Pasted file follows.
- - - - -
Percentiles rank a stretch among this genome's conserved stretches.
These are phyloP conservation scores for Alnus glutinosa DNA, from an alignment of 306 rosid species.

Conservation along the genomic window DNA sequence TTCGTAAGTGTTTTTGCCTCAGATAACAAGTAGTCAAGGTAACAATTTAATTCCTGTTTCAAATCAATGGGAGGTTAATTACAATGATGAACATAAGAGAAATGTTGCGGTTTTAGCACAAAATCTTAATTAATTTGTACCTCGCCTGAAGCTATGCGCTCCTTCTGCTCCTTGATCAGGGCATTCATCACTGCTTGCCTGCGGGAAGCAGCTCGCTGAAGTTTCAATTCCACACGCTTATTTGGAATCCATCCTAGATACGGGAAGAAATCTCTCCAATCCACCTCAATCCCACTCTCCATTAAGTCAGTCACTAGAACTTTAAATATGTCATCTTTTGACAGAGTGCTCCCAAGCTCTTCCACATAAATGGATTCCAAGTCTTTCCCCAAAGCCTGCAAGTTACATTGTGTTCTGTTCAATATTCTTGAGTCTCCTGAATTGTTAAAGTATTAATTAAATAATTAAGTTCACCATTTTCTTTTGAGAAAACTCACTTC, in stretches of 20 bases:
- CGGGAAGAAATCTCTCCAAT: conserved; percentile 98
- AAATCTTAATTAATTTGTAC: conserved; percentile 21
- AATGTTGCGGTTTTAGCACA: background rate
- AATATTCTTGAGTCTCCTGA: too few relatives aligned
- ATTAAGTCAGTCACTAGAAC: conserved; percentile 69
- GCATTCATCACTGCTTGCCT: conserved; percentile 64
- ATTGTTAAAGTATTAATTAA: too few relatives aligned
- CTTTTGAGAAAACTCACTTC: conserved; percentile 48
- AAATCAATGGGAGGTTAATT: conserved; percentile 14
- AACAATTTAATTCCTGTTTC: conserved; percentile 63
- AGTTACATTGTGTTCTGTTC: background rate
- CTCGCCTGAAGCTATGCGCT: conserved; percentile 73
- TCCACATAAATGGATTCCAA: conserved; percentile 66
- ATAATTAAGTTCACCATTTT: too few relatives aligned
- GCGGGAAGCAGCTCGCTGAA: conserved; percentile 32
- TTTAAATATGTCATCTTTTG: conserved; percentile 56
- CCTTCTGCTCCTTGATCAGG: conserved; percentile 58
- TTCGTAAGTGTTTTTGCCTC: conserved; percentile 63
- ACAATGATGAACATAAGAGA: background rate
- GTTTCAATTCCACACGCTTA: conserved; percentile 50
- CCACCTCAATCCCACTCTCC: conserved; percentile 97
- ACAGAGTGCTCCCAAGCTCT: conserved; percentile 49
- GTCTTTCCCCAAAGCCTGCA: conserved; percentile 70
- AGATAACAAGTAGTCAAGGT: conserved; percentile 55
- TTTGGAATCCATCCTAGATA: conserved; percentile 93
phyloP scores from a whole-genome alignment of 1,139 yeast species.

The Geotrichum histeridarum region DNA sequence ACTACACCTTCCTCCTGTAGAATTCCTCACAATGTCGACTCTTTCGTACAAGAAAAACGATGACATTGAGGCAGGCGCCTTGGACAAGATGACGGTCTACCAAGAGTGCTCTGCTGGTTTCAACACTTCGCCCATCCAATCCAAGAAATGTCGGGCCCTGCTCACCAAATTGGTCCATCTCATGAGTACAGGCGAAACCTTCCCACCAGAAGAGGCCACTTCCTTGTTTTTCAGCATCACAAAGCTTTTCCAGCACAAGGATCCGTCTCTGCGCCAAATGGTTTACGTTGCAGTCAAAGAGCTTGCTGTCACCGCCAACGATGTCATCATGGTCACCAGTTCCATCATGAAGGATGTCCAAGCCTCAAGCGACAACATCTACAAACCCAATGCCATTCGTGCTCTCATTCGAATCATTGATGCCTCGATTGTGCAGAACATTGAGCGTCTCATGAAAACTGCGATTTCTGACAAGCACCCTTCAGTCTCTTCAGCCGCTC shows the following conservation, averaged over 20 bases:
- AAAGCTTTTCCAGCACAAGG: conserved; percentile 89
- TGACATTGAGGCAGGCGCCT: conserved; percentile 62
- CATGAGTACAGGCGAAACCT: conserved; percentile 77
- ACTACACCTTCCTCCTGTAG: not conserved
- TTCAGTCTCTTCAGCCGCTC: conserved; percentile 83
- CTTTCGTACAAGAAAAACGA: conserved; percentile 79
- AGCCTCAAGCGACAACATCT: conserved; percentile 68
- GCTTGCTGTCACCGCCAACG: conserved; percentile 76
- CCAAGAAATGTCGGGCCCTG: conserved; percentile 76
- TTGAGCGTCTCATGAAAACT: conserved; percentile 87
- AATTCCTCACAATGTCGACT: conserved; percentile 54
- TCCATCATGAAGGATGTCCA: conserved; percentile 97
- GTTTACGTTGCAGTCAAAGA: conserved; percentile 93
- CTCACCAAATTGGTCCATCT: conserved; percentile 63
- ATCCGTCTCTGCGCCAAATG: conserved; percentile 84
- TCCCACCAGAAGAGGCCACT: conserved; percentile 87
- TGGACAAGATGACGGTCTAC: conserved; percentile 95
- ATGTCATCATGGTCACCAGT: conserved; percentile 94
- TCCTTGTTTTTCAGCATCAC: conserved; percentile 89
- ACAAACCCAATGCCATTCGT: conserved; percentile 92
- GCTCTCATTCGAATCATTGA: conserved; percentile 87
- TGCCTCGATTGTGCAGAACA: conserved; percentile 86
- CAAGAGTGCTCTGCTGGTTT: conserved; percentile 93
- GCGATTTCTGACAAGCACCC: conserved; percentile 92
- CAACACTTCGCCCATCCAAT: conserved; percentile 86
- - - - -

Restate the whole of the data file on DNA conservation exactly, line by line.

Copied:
Percentiles rank a stretch among this genome's conserved stretches.
These are phyloP conservation scores for Alnus glutinosa DNA, from an alignment of 306 rosid species.

Conservation along the genomic window DNA sequence TTCGTAAGTGTTTTTGCCTCAGATAACAAGTAGTCAAGGTAACAATTTAATTCCTGTTTCAAATCAATGGGAGGTTAATTACAATGATGAACATAAGAGAAATGTTGCGGTTTTAGCACAAAATCTTAATTAATTTGTACCTCGCCTGAAGCTATGCGCTCCTTCTGCTCCTTGATCAGGGCATTCATCACTGCTTGCCTGCGGGAAGCAGCTCGCTGAAGTTTCAATTCCACACGCTTATTTGGAATCCATCCTAGATACGGGAAGAAATCTCTCCAATCCACCTCAATCCCACTCTCCATTAAGTCAGTCACTAGAACTTTAAATATGTCATCTTTTGACAGAGTGCTCCCAAGCTCTTCCACATAAATGGATTCCAAGTCTTTCCCCAAAGCCTGCAAGTTACATTGTGTTCTGTTCAATATTCTTGAGTCTCCTGAATTGTTAAAGTATTAATTAAATAATTAAGTTCACCATTTTCTTTTGAGAAAACTCACTTC, in stretches of 20 bases:
- CGGGAAGAAATCTCTCCAAT: conserved; percentile 98
- AAATCTTAATTAATTTGTAC: conserved; percentile 21
- AATGTTGCGGTTTTAGCACA: background rate
- AATATTCTTGAGTCTCCTGA: too few relatives aligned
- ATTAAGTCAGTCACTAGAAC: conserved; percentile 69
- GCATTCATCACTGCTTGCCT: conserved; percentile 64
- ATTGTTAAAGTATTAATTAA: too few relatives aligned
- CTTTTGAGAAAACTCACTTC: conserved; percentile 48
- AAATCAATGGGAGGTTAATT: conserved; percentile 14
- AACAATTTAATTCCTGTTTC: conserved; percentile 63
- AGTTACATTGTGTTCTGTTC: background rate
- CTCGCCTGAAGCTATGCGCT: conserved; percentile 73
- TCCACATAAATGGATTCCAA: conserved; percentile 66
- ATAATTAAGTTCACCATTTT: too few relatives aligned
- GCGGGAAGCAGCTCGCTGAA: conserved; percentile 32
- TTTAAATATGTCATCTTTTG: conserved; percentile 56
- CCTTCTGCTCCTTGATCAGG: conserved; percentile 58
- TTCGTAAGTGTTTTTGCCTC: conserved; percentile 63
- ACAATGATGAACATAAGAGA: background rate
- GTTTCAATTCCACACGCTTA: conserved; percentile 50
- CCACCTCAATCCCACTCTCC: conserved; percentile 97
- ACAGAGTGCTCCCAAGCTCT: conserved; percentile 49
- GTCTTTCCCCAAAGCCTGCA: conserved; percentile 70
- AGATAACAAGTAGTCAAGGT: conserved; percentile 55
- TTTGGAATCCATCCTAGATA: conserved; percentile 93
phyloP scores from a whole-genome alignment of 1,139 yeast species.

The Geotrichum histeridarum region DNA sequence ACTACACCTTCCTCCTGTAGAATTCCTCACAATGTCGACTCTTTCGTACAAGAAAAACGATGACATTGAGGCAGGCGCCTTGGACAAGATGACGGTCTACCAAGAGTGCTCTGCTGGTTTCAACACTTCGCCCATCCAATCCAAGAAATGTCGGGCCCTGCTCACCAAATTGGTCCATCTCATGAGTACAGGCGAAACCTTCCCACCAGAAGAGGCCACTTCCTTGTTTTTCAGCATCACAAAGCTTTTCCAGCACAAGGATCCGTCTCTGCGCCAAATGGTTTACGTTGCAGTCAAAGAGCTTGCTGTCACCGCCAACGATGTCATCATGGTCACCAGTTCCATCATGAAGGATGTCCAAGCCTCAAGCGACAACATCTACAAACCCAATGCCATTCGTGCTCTCATTCGAATCATTGATGCCTCGATTGTGCAGAACATTGAGCGTCTCATGAAAACTGCGATTTCTGACAAGCACCCTTCAGTCTCTTCAGCCGCTC shows the following conservation, averaged over 20 bases:
- AAAGCTTTTCCAGCACAAGG: conserved; percentile 89
- TGACATTGAGGCAGGCGCCT: conserved; percentile 62
- CATGAGTACAGGCGAAACCT: conserved; percentile 77
- ACTACACCTTCCTCCTGTAG: not conserved
- TTCAGTCTCTTCAGCCGCTC: conserved; percentile 83
- CTTTCGTACAAGAAAAACGA: conserved; percentile 79
- AGCCTCAAGCGACAACATCT: conserved; percentile 68
- GCTTGCTGTCACCGCCAACG: conserved; percentile 76
- CCAAGAAATGTCGGGCCCTG: conserved; percentile 76
- TTGAGCGTCTCATGAAAACT: conserved; percentile 87
- AATTCCTCACAATGTCGACT: conserved; percentile 54
- TCCATCATGAAGGATGTCCA: conserved; percentile 97
- GTTTACGTTGCAGTCAAAGA: conserved; percentile 93
- CTCACCAAATTGGTCCATCT: conserved; percentile 63
- ATCCGTCTCTGCGCCAAATG: conserved; percentile 84
- TCCCACCAGAAGAGGCCACT: conserved; percentile 87
- TGGACAAGATGACGGTCTAC: conserved; percentile 95
- ATGTCATCATGGTCACCAGT: conserved; percentile 94
- TCCTTGTTTTTCAGCATCAC: conserved; percentile 89
- ACAAACCCAATGCCATTCGT: conserved; percentile 92
- GCTCTCATTCGAATCATTGA: conserved; percentile 87
- TGCCTCGATTGTGCAGAACA: conserved; percentile 86
- CAAGAGTGCTCTGCTGGTTT: conserved; percentile 93
- GCGATTTCTGACAAGCACCC: conserved; percentile 92
- CAACACTTCGCCCATCCAAT: conserved; percentile 86